Foam Emulsion Bioreactor

The mechanism of pollutant removal in a foam emulsion bioreactor (Fig. 3.15) is analogous to that of a two-liquid-phase reactor. The bioreactor consists of an emulsion of highly active pollutant degrading microorganisms and water-immiscible organic phase, which is made into foam by passing the waste-gas. The amount of organic phase is low and it uses a biocompatible surfactant for foam production (Shahna et al. 2010). There are only a few reports on foam-emulsion bioreactor for waste-gas treatment, and these results suggest that the foam-emulsion bioreactors could be an interesting alternative to conventional biological treatment systems, if high performance is desired (Kan and Deshusses 2003, 2005, 2006; Shahna et al. 2010). According to Kan and Deshusses (2005), the foam is continuously collapsed and the cells with the emulsion are reused after the desired level of biotreatment is achieved in the reactor. Besides, the foam-emulsion bioreactor gave high oxygen

Treated air

Foamed emulsion bed reactor

Treated air

Foamed emulsion bed reactor

Foam Emulsion Bioreactor

Reservoir for liquid collection/recycle

Polluted air

Fig. 3.15 Schematic of foam-emulsion bioreactor; the process relies on the emulsion of an organic phase with a suspension of an actively growing culture of pollutant-degrading microorganisms, made into a foam with the air undergoing treatment (Kan and Deshusses 2003)

Reservoir for liquid collection/recycle

Polluted air

Fig. 3.15 Schematic of foam-emulsion bioreactor; the process relies on the emulsion of an organic phase with a suspension of an actively growing culture of pollutant-degrading microorganisms, made into a foam with the air undergoing treatment (Kan and Deshusses 2003)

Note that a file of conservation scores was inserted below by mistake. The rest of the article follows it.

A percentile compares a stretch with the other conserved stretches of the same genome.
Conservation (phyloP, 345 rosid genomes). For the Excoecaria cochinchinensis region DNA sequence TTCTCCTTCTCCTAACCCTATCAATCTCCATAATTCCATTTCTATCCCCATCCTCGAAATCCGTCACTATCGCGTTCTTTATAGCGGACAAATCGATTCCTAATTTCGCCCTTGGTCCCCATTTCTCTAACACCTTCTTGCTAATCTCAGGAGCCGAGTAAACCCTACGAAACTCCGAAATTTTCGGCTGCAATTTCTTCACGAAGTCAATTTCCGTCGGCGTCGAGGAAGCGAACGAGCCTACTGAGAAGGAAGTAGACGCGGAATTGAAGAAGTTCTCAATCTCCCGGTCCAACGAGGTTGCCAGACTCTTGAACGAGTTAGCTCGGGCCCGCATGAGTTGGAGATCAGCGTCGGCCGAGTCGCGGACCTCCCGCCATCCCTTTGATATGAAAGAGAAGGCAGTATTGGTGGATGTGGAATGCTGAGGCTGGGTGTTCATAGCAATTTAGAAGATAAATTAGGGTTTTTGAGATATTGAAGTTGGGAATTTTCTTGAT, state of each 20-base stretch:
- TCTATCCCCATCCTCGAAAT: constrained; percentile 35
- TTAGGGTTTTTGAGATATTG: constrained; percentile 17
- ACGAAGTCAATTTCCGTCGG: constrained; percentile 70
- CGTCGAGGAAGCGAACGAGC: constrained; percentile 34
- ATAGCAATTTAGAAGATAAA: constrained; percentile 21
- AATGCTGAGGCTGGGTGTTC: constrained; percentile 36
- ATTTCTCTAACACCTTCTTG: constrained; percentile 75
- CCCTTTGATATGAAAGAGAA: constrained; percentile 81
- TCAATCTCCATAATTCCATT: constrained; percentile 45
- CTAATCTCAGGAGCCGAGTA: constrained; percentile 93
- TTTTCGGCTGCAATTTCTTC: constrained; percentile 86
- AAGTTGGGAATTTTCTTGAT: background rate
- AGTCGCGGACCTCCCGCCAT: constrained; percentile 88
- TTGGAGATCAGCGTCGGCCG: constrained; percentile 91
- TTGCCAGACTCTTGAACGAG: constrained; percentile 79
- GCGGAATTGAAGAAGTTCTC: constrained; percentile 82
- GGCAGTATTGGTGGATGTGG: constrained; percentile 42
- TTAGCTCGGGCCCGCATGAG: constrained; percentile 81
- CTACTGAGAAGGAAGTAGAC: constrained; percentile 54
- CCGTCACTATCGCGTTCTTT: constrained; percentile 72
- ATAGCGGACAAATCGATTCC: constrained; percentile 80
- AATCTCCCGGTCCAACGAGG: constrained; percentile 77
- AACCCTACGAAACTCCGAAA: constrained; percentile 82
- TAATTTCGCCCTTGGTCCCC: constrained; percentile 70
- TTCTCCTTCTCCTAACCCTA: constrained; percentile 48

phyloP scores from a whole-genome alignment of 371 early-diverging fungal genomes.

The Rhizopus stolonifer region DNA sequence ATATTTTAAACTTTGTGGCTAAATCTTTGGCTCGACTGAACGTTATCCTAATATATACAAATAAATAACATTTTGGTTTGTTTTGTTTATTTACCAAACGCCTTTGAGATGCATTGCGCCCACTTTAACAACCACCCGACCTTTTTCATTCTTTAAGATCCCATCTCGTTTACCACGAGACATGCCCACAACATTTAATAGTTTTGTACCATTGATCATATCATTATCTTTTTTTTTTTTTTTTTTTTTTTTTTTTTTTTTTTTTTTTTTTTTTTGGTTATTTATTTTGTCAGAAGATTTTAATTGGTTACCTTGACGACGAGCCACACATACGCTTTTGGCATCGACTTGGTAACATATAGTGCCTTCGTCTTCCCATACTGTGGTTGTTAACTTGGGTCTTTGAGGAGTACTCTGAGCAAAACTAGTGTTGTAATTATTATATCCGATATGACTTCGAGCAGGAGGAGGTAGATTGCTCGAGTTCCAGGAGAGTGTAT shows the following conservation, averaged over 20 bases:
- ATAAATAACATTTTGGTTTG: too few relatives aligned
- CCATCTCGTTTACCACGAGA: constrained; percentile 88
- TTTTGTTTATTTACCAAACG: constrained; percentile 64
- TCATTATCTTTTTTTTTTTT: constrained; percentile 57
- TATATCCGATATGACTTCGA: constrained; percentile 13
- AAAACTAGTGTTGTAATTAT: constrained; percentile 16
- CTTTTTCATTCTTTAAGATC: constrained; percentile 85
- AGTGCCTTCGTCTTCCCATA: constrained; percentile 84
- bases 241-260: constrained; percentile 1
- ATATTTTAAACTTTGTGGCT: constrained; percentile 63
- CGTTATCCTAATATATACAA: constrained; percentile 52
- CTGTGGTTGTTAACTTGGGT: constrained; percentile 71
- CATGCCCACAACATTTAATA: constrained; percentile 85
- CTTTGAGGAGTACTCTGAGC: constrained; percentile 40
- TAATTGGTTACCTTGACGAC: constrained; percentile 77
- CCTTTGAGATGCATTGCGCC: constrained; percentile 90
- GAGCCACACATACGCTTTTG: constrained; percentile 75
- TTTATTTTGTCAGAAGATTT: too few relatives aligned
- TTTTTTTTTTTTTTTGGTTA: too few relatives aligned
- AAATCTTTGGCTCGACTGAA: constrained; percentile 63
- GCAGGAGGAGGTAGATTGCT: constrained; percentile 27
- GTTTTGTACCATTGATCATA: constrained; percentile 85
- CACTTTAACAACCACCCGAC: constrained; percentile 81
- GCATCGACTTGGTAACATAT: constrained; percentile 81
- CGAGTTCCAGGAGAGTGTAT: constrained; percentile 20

and pollutant mass transfer rates due to the large interfacial area between gas and liquid of the fine foam, and a high partitioning of pollutants into the organic phase.

For stable operation of the foam-emulsion bioreactor, foam stability, and cell activity are of prime importance. Besides, replacing and replenishing part of the culture would also be required to maintain high biodegradation activity and high pollutant removal in this reactor configuration. During short-term experiments (2-8 h), for gas-phase toluene removal, the foam-emulsion bioreactor reached an EC of 280 g/m3.h, with 95% RE, at a gas residence time of 15 s, and still higher EC was reported (408 g/m3.h) with 77% RE, when pure oxygen was added to the inlet air stream (Kan and Deshusses 2003). However, during long-term operations, the RE ranged from 89% to 94%, with EC value <226 g/m3.h. For long-term bioreactor stability, it has been suggested to operate the bioreactor by replacing 20% of the culture with a concentrated nutrient solution, so as to maintain optimal cell growth, activity and to avoid nutrient limitations.

Continue reading here: Other Novel Bioreactor Configurationsfor Volatile Organic Compound Treatment

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